Archive for the ‘Wound Care’ Category

Pressure Injuries and Medical Device Dilemmas

Friday, June 16th, 2017

Medical device-related pressure injuries (MDRPIs) are a standard part of wound care, but preventative practices can make a big difference.

Pressure Injuries and Medical Device Dilemmas

 

One of the first things clinicians learn about treating pressure injuries is to find the cause of the pressure and simply remove it. Sounds simple, doesn’t it? But what do you do when the cause of the pressure injury is a medical device which is not only necessary, but literally sustaining a patient’s life?

While some medical device-related pressure injuries are unavoidable, there are things clinicians can do to relieve the pressure and heal the injury. Here’s what you need to know.

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Truth or Consequences: Admitting Your Wound Care Program Needs Improvement

Friday, June 9th, 2017

Nancy Collins, PhD, RDN, LD, FAPWCA, FAND

Some healthcare providers are working in underperforming facilities, and they need to discuss how to improve outcomes before it becomes a matter of legal record.

Truth or Consequences: Admitting Your Wound Care Program Needs Improvement

 

“I didn’t have any special training in wounds. No one else wanted to do it, so I said okay.”

“The weekends were really bad. We only had a few people working weekends.”

“I know some of the patients didn’t get turned all day.”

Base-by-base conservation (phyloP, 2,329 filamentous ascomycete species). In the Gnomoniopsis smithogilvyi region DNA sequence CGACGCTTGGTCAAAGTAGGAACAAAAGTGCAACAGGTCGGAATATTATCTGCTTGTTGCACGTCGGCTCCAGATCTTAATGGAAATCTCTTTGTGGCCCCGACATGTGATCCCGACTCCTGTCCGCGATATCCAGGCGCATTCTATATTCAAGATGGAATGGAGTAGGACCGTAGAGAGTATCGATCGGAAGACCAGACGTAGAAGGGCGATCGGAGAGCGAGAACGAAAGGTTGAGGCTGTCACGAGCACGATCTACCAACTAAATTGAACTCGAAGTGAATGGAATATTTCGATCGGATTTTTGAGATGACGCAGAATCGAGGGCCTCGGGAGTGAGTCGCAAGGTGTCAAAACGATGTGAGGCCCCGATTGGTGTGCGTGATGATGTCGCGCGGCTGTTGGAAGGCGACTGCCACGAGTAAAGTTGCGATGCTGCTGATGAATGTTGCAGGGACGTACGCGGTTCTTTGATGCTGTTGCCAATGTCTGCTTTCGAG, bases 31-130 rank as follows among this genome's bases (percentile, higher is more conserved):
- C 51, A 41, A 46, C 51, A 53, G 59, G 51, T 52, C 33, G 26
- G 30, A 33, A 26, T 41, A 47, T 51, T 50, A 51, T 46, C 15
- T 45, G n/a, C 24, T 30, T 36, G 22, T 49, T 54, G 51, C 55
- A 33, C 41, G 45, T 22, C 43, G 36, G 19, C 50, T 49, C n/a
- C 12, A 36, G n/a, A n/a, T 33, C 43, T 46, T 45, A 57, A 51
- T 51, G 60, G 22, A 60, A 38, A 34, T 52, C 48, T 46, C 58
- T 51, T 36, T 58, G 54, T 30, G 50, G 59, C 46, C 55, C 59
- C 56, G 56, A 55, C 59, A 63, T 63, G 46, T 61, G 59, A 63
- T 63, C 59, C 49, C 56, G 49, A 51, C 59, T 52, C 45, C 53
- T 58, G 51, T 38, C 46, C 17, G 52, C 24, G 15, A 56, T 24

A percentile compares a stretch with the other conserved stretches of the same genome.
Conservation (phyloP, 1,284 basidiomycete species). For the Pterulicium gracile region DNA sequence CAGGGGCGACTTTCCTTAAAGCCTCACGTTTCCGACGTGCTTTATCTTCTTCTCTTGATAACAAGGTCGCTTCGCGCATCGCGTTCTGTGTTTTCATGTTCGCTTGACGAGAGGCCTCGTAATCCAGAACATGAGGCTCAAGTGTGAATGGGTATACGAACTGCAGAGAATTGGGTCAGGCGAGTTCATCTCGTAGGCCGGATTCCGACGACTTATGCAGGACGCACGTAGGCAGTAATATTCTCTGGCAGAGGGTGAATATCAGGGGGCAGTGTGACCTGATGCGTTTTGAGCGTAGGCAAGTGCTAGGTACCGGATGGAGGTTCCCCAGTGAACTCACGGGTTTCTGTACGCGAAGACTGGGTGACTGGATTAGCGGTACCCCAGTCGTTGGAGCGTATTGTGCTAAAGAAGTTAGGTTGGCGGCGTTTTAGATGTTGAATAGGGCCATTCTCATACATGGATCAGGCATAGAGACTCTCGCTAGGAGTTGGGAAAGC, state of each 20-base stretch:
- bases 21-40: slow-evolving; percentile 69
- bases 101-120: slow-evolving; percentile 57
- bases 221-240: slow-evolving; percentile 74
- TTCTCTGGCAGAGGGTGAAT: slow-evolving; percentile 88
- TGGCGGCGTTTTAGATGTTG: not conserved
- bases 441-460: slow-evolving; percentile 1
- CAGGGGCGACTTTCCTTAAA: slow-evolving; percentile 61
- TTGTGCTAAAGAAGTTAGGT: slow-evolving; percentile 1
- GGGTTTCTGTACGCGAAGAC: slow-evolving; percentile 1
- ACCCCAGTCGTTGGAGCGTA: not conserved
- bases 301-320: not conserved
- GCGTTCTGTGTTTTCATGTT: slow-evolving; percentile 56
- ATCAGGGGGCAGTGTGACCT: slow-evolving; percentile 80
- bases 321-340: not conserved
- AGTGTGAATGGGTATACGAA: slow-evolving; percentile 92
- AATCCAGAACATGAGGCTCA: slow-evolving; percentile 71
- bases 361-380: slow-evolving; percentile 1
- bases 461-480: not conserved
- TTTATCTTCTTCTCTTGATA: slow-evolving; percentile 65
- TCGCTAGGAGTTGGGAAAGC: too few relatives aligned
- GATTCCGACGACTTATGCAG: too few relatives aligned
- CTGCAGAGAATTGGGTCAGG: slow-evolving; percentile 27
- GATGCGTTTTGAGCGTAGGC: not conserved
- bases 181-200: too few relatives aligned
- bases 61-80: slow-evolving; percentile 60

“We always were running out of supplies, so I improvised.”

All of these confessions, or truths, are from real life depositions of nurses who were working in facilities that patients were suing because they developed wounds. These nurses were not trying to hurt their facility in any way or stymie the defense team, but were simply telling the truth in their opinion.

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Wound Care Champions: A Nurse and a Five-Star Company

Friday, June 2nd, 2017

What does it take to build a five-star home health agency? Wound care education – and a credentialed staff – are a big part of it. 

Deer Meadows Home Health and Support Services

 

We know how wound care education helps transform the careers and lives of individuals. We also know that it can positively affect entire facilities, make a difference in communities, and drastically influence the lives of patients and professionals. That’s why we love to share success stories when we hear them.

Take, for example, Deer Meadows Home Health and Support Services, LLC (DMHHSS), a five-star, nonprofit (and stand-alone) home health company in Philadelphia. It is known for excellent care, an exceptional staff, and wound care education advocacy. But it didn’t happen overnight. It did happen, however, with very specific goals in mind: to heal patients and treat them like family; forge relationships; and promote wound care education.